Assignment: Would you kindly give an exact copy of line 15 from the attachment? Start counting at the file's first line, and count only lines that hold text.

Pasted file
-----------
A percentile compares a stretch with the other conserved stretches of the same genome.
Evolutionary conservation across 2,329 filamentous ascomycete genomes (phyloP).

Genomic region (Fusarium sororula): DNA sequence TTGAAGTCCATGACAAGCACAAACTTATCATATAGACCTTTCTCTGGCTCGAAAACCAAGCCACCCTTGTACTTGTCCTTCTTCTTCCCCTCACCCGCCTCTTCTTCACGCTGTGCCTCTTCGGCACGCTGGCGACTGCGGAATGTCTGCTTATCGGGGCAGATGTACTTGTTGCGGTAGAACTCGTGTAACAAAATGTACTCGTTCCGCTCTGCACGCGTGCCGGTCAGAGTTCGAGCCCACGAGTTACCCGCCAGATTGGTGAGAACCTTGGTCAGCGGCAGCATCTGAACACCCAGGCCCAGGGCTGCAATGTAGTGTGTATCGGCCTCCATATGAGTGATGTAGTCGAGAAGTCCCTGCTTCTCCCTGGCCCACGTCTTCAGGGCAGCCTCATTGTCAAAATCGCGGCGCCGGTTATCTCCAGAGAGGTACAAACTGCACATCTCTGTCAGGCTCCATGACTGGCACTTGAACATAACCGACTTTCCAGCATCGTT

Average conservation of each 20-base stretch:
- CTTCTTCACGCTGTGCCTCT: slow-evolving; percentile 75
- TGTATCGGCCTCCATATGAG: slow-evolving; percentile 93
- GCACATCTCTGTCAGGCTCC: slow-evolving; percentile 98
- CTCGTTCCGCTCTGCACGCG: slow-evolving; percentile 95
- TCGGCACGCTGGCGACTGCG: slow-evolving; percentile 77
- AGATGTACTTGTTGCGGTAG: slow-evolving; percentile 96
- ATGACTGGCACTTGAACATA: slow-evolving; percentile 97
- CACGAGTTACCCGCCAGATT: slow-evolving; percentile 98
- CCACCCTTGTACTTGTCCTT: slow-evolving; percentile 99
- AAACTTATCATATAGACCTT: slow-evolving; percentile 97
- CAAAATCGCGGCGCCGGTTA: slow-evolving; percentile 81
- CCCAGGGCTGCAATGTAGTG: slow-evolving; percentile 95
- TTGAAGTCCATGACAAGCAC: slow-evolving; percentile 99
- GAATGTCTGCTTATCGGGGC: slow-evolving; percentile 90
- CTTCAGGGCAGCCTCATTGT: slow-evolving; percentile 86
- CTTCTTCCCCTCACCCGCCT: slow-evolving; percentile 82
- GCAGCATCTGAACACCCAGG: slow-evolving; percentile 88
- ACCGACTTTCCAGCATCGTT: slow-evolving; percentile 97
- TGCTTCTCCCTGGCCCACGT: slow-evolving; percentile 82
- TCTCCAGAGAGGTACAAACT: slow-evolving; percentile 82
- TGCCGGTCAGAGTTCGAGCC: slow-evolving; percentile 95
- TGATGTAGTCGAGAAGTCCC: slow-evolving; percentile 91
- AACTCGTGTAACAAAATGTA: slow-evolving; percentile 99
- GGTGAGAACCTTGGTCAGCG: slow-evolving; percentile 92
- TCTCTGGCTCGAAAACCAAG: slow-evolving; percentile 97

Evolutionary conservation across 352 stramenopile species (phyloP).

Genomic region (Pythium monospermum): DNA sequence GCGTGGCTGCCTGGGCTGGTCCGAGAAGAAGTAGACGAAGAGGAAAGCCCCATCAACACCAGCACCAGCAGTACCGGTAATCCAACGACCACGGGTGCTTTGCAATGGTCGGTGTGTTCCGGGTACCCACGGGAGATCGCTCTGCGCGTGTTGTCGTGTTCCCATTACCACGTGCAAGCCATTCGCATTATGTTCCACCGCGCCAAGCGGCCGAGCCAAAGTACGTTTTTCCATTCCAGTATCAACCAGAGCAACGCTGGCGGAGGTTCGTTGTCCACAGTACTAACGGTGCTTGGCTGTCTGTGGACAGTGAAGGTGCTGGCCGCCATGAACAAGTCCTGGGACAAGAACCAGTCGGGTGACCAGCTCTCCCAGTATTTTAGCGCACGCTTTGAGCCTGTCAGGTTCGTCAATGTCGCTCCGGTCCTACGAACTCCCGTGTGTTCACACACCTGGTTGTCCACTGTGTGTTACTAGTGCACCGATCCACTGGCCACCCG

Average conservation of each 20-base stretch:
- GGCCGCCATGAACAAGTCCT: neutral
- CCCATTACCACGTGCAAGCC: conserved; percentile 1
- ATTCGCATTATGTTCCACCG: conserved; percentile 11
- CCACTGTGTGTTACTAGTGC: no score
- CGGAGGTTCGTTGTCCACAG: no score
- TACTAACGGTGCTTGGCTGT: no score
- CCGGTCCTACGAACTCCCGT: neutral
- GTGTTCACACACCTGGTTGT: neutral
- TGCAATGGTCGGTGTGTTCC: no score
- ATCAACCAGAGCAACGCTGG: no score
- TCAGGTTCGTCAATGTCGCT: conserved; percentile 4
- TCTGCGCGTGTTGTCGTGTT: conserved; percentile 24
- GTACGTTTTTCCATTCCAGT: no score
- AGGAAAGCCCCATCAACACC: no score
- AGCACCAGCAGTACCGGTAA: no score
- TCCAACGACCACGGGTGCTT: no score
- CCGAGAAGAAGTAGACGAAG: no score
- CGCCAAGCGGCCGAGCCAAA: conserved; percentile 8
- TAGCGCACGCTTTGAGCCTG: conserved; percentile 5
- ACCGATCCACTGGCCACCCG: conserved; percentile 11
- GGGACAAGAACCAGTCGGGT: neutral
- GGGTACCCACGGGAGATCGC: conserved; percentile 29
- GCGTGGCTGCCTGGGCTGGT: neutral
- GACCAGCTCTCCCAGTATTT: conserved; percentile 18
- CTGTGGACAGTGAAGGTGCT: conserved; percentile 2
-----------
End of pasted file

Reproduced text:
- CAAAATCGCGGCGCCGGTTA: slow-evolving; percentile 81